As people look back over their working lives it is not uncommon to find them asking questions about service, achievement and satisfaction. Some may be in positions where the opportunities for development through work are limited and they may increasingly identify with the view that there’s a considerable difference between twenty years of experience, and one year of experience relived twenty times! Unsurprisingly, this feeling can be expressed in employee’s engagement with their work. Gallup, for example, has found that the percentage of actively disengaged workers tends to be highest among those aged 40-49. Workers in this age group were almost 1.5 times as likely as those aged 18-29 or those aged 60 and older to be actively disengaged (15% for both the youngest and oldest age groups).
Faced with the evidence, Gallup concluded that, once employees are past early adulthood – the years when many are learning their chosen profession – they become significantly less likely to strongly agree that their workplace is a source of personal development.
Evidence from psychological research confirms what shared experience would suggest: that life goals and motivation tend to shift, as people grow older. As many coaches would confirm, mid-life is a time when people re-evaluate their goals and make changes accordingly.
Sometimes the incentive to make these career changes may be fuelled by a sense of dashed expectations. Hannes Schwandt, an economist at the University of Zurich found that young people overestimate their future happiness, and so feel disappointed as life goes on. But as people approach 60, they start underestimating their future happiness, and then are pleasantly surprised by reality.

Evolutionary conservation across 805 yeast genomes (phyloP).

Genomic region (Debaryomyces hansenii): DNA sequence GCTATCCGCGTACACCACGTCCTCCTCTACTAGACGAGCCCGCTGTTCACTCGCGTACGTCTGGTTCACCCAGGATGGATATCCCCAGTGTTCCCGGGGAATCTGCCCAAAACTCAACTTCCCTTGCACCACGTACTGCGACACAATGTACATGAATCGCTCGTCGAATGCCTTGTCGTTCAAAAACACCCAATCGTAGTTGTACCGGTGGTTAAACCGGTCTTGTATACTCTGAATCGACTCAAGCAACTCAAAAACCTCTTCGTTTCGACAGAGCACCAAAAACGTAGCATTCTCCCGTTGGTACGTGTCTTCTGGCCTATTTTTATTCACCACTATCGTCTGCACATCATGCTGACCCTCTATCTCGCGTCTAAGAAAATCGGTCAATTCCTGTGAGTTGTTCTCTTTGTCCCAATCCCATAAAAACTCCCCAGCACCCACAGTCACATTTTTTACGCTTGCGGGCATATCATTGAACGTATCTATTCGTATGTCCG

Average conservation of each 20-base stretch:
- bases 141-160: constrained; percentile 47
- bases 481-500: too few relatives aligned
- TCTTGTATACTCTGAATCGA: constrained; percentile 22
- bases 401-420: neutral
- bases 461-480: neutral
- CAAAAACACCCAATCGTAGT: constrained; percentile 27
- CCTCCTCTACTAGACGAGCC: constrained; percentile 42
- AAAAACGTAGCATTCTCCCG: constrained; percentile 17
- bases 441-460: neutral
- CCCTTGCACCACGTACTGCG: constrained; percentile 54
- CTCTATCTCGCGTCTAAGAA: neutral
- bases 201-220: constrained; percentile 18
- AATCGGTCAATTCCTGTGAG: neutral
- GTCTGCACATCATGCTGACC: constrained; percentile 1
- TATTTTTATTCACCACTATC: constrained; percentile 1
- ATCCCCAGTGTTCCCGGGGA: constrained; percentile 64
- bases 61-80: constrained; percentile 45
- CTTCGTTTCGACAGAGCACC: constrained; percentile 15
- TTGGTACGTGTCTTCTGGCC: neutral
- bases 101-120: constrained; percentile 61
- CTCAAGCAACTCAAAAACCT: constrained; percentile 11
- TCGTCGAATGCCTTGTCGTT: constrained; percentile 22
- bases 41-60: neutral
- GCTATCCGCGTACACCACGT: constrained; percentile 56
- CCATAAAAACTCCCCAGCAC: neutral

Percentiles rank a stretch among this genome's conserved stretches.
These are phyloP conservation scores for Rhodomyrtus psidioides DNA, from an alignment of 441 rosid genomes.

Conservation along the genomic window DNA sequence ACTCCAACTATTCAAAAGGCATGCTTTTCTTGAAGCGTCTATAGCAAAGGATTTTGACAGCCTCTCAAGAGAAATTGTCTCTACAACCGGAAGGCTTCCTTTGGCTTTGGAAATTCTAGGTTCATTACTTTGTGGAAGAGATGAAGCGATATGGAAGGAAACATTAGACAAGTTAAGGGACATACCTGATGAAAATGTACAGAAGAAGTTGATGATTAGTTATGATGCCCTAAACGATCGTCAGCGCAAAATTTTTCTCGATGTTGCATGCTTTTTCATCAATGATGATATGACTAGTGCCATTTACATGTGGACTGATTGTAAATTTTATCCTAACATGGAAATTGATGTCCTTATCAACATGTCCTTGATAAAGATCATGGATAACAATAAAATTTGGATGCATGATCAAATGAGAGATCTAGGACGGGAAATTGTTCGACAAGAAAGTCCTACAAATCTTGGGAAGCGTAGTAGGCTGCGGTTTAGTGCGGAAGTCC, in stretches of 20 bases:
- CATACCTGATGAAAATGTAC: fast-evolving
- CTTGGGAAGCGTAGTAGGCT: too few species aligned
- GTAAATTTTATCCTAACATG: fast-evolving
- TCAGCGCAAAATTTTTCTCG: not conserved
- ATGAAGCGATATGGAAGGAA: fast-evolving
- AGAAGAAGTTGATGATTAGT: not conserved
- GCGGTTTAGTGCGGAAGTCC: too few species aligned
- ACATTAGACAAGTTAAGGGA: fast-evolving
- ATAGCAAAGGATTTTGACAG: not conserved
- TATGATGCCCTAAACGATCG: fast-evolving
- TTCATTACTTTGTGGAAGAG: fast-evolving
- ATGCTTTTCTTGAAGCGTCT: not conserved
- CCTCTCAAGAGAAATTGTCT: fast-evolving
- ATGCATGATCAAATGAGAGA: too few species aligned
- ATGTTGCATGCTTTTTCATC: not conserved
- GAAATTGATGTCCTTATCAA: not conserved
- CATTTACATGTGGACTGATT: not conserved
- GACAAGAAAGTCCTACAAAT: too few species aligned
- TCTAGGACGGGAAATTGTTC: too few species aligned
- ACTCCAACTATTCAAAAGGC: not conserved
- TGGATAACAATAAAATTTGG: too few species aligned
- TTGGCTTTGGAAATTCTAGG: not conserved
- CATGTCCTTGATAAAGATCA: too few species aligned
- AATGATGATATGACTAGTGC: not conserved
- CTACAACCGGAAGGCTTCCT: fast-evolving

For many, accumulated wealth, relative security and a desire to really make a difference or to “give something back” propels individuals in mid-life toward something of a career crisis. E B White captured their quandary: “I arise in the morning torn between a desire to improve the world and a desire to enjoy the world. This makes it hard to plan the day.”
The experience of a number of mid-life career changers shows that applying professional expertise gained in another sector to the development sector is possible. Making the career change, finding desired vocational purpose and really making a difference can all be achieved in mid-life.
If you have the desire to apply your skills and significant experience to make a real difference in the development sector I invite you to enrol now for an introductory Impactpool “Mid-Life Career Change” webinar on June 21 at 12.00 BST. In just an hour you will gain a helicopter view of some valuable ways to undertake the self-assessment process necessary to take stock of your transferable capabilities and experience; how to manage the risks associated with a mid-life career change; the importance of vocational values in this type of career move and a four step plan to manage a successful career move to a new role that really matters to you.